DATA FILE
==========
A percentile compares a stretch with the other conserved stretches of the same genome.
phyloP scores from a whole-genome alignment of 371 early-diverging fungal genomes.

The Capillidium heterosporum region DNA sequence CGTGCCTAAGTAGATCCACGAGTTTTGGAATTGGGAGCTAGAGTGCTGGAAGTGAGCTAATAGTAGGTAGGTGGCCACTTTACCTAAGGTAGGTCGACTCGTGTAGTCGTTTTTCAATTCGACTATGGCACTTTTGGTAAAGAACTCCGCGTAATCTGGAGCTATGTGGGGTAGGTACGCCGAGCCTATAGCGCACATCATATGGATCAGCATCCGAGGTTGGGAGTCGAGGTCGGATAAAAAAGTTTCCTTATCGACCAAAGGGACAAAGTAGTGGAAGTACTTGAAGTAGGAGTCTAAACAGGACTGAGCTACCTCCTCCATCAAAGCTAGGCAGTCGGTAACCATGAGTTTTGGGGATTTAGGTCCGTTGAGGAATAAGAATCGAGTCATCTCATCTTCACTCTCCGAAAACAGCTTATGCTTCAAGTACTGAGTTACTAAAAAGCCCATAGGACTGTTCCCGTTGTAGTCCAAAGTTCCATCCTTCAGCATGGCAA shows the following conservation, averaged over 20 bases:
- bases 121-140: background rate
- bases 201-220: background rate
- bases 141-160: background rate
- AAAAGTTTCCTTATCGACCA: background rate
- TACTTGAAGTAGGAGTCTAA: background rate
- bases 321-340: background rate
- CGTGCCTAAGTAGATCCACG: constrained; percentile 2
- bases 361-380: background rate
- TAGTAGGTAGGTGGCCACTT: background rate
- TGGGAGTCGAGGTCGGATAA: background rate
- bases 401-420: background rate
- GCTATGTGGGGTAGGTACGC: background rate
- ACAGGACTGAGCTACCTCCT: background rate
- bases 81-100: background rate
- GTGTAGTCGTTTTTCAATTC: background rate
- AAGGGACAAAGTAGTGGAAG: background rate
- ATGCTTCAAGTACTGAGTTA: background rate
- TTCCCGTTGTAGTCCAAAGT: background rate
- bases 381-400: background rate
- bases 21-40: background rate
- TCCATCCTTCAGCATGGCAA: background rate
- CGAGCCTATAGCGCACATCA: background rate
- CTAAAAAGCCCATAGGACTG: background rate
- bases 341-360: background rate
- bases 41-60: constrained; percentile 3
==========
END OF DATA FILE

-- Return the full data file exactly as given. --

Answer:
A percentile compares a stretch with the other conserved stretches of the same genome.
phyloP scores from a whole-genome alignment of 371 early-diverging fungal genomes.

The Capillidium heterosporum region DNA sequence CGTGCCTAAGTAGATCCACGAGTTTTGGAATTGGGAGCTAGAGTGCTGGAAGTGAGCTAATAGTAGGTAGGTGGCCACTTTACCTAAGGTAGGTCGACTCGTGTAGTCGTTTTTCAATTCGACTATGGCACTTTTGGTAAAGAACTCCGCGTAATCTGGAGCTATGTGGGGTAGGTACGCCGAGCCTATAGCGCACATCATATGGATCAGCATCCGAGGTTGGGAGTCGAGGTCGGATAAAAAAGTTTCCTTATCGACCAAAGGGACAAAGTAGTGGAAGTACTTGAAGTAGGAGTCTAAACAGGACTGAGCTACCTCCTCCATCAAAGCTAGGCAGTCGGTAACCATGAGTTTTGGGGATTTAGGTCCGTTGAGGAATAAGAATCGAGTCATCTCATCTTCACTCTCCGAAAACAGCTTATGCTTCAAGTACTGAGTTACTAAAAAGCCCATAGGACTGTTCCCGTTGTAGTCCAAAGTTCCATCCTTCAGCATGGCAA shows the following conservation, averaged over 20 bases:
- bases 121-140: background rate
- bases 201-220: background rate
- bases 141-160: background rate
- AAAAGTTTCCTTATCGACCA: background rate
- TACTTGAAGTAGGAGTCTAA: background rate
- bases 321-340: background rate
- CGTGCCTAAGTAGATCCACG: constrained; percentile 2
- bases 361-380: background rate
- TAGTAGGTAGGTGGCCACTT: background rate
- TGGGAGTCGAGGTCGGATAA: background rate
- bases 401-420: background rate
- GCTATGTGGGGTAGGTACGC: background rate
- ACAGGACTGAGCTACCTCCT: background rate
- bases 81-100: background rate
- GTGTAGTCGTTTTTCAATTC: background rate
- AAGGGACAAAGTAGTGGAAG: background rate
- ATGCTTCAAGTACTGAGTTA: background rate
- TTCCCGTTGTAGTCCAAAGT: background rate
- bases 381-400: background rate
- bases 21-40: background rate
- TCCATCCTTCAGCATGGCAA: background rate
- CGAGCCTATAGCGCACATCA: background rate
- CTAAAAAGCCCATAGGACTG: background rate
- bases 341-360: background rate
- bases 41-60: constrained; percentile 3